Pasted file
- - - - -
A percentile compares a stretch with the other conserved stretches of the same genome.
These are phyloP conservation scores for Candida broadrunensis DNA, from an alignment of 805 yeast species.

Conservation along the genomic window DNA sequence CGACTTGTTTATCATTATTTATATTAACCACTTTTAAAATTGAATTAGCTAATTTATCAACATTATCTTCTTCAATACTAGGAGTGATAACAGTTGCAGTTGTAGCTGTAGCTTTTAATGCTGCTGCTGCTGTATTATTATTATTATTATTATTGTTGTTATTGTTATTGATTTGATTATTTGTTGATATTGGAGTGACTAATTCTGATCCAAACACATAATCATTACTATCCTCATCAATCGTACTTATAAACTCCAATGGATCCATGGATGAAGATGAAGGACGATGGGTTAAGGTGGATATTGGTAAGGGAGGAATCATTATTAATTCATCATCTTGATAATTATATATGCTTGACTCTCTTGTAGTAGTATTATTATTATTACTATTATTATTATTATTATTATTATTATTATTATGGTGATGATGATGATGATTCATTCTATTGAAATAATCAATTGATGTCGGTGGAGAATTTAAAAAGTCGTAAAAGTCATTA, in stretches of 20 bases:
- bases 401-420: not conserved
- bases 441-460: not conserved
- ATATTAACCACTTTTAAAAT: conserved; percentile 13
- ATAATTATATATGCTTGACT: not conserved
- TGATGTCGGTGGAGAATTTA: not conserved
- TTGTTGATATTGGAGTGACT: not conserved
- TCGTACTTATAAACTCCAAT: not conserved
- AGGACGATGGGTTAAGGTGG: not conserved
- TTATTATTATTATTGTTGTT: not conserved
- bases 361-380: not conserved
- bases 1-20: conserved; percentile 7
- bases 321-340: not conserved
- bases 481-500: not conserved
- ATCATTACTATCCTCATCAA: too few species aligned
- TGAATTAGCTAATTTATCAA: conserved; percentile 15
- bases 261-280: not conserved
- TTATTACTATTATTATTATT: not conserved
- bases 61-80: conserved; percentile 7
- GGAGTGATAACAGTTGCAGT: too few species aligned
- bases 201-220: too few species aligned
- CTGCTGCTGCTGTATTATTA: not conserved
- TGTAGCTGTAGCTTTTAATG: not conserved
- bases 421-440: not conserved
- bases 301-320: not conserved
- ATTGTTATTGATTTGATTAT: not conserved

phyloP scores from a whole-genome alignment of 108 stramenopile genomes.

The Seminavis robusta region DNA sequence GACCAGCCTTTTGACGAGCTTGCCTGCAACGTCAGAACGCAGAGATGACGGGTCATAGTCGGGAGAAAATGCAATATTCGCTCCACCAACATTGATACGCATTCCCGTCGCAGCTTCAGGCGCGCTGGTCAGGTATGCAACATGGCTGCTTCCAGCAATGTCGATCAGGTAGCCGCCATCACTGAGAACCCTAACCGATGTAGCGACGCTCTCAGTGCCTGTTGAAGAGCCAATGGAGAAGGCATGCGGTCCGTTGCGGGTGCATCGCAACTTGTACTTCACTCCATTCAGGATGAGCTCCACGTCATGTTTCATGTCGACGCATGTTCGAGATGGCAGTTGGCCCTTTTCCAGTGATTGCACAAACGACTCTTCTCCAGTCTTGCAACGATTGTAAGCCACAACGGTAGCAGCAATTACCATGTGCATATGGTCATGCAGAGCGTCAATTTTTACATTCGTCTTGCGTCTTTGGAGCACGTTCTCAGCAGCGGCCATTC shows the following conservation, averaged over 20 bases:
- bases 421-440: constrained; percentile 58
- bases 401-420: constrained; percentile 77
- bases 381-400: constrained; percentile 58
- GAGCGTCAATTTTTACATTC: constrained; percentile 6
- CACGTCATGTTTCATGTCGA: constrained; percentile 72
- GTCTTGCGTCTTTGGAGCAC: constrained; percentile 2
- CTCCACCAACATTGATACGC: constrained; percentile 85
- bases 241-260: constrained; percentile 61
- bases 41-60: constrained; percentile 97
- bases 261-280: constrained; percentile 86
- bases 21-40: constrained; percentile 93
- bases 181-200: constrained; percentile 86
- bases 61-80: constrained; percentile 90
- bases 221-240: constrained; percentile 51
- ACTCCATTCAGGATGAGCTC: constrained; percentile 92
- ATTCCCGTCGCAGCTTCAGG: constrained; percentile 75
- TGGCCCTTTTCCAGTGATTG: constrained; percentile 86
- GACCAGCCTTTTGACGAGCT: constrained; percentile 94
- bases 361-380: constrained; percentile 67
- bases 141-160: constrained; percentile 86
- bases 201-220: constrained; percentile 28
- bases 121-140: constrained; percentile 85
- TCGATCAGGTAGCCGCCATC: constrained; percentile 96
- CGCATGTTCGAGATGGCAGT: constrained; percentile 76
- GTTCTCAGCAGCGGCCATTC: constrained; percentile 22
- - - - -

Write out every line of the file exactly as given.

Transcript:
A percentile compares a stretch with the other conserved stretches of the same genome.
These are phyloP conservation scores for Candida broadrunensis DNA, from an alignment of 805 yeast species.

Conservation along the genomic window DNA sequence CGACTTGTTTATCATTATTTATATTAACCACTTTTAAAATTGAATTAGCTAATTTATCAACATTATCTTCTTCAATACTAGGAGTGATAACAGTTGCAGTTGTAGCTGTAGCTTTTAATGCTGCTGCTGCTGTATTATTATTATTATTATTATTGTTGTTATTGTTATTGATTTGATTATTTGTTGATATTGGAGTGACTAATTCTGATCCAAACACATAATCATTACTATCCTCATCAATCGTACTTATAAACTCCAATGGATCCATGGATGAAGATGAAGGACGATGGGTTAAGGTGGATATTGGTAAGGGAGGAATCATTATTAATTCATCATCTTGATAATTATATATGCTTGACTCTCTTGTAGTAGTATTATTATTATTACTATTATTATTATTATTATTATTATTATTATTATGGTGATGATGATGATGATTCATTCTATTGAAATAATCAATTGATGTCGGTGGAGAATTTAAAAAGTCGTAAAAGTCATTA, in stretches of 20 bases:
- bases 401-420: not conserved
- bases 441-460: not conserved
- ATATTAACCACTTTTAAAAT: conserved; percentile 13
- ATAATTATATATGCTTGACT: not conserved
- TGATGTCGGTGGAGAATTTA: not conserved
- TTGTTGATATTGGAGTGACT: not conserved
- TCGTACTTATAAACTCCAAT: not conserved
- AGGACGATGGGTTAAGGTGG: not conserved
- TTATTATTATTATTGTTGTT: not conserved
- bases 361-380: not conserved
- bases 1-20: conserved; percentile 7
- bases 321-340: not conserved
- bases 481-500: not conserved
- ATCATTACTATCCTCATCAA: too few species aligned
- TGAATTAGCTAATTTATCAA: conserved; percentile 15
- bases 261-280: not conserved
- TTATTACTATTATTATTATT: not conserved
- bases 61-80: conserved; percentile 7
- GGAGTGATAACAGTTGCAGT: too few species aligned
- bases 201-220: too few species aligned
- CTGCTGCTGCTGTATTATTA: not conserved
- TGTAGCTGTAGCTTTTAATG: not conserved
- bases 421-440: not conserved
- bases 301-320: not conserved
- ATTGTTATTGATTTGATTAT: not conserved

phyloP scores from a whole-genome alignment of 108 stramenopile genomes.

The Seminavis robusta region DNA sequence GACCAGCCTTTTGACGAGCTTGCCTGCAACGTCAGAACGCAGAGATGACGGGTCATAGTCGGGAGAAAATGCAATATTCGCTCCACCAACATTGATACGCATTCCCGTCGCAGCTTCAGGCGCGCTGGTCAGGTATGCAACATGGCTGCTTCCAGCAATGTCGATCAGGTAGCCGCCATCACTGAGAACCCTAACCGATGTAGCGACGCTCTCAGTGCCTGTTGAAGAGCCAATGGAGAAGGCATGCGGTCCGTTGCGGGTGCATCGCAACTTGTACTTCACTCCATTCAGGATGAGCTCCACGTCATGTTTCATGTCGACGCATGTTCGAGATGGCAGTTGGCCCTTTTCCAGTGATTGCACAAACGACTCTTCTCCAGTCTTGCAACGATTGTAAGCCACAACGGTAGCAGCAATTACCATGTGCATATGGTCATGCAGAGCGTCAATTTTTACATTCGTCTTGCGTCTTTGGAGCACGTTCTCAGCAGCGGCCATTC shows the following conservation, averaged over 20 bases:
- bases 421-440: constrained; percentile 58
- bases 401-420: constrained; percentile 77
- bases 381-400: constrained; percentile 58
- GAGCGTCAATTTTTACATTC: constrained; percentile 6
- CACGTCATGTTTCATGTCGA: constrained; percentile 72
- GTCTTGCGTCTTTGGAGCAC: constrained; percentile 2
- CTCCACCAACATTGATACGC: constrained; percentile 85
- bases 241-260: constrained; percentile 61
- bases 41-60: constrained; percentile 97
- bases 261-280: constrained; percentile 86
- bases 21-40: constrained; percentile 93
- bases 181-200: constrained; percentile 86
- bases 61-80: constrained; percentile 90
- bases 221-240: constrained; percentile 51
- ACTCCATTCAGGATGAGCTC: constrained; percentile 92
- ATTCCCGTCGCAGCTTCAGG: constrained; percentile 75
- TGGCCCTTTTCCAGTGATTG: constrained; percentile 86
- GACCAGCCTTTTGACGAGCT: constrained; percentile 94
- bases 361-380: constrained; percentile 67
- bases 141-160: constrained; percentile 86
- bases 201-220: constrained; percentile 28
- bases 121-140: constrained; percentile 85
- TCGATCAGGTAGCCGCCATC: constrained; percentile 96
- CGCATGTTCGAGATGGCAGT: constrained; percentile 76
- GTTCTCAGCAGCGGCCATTC: constrained; percentile 22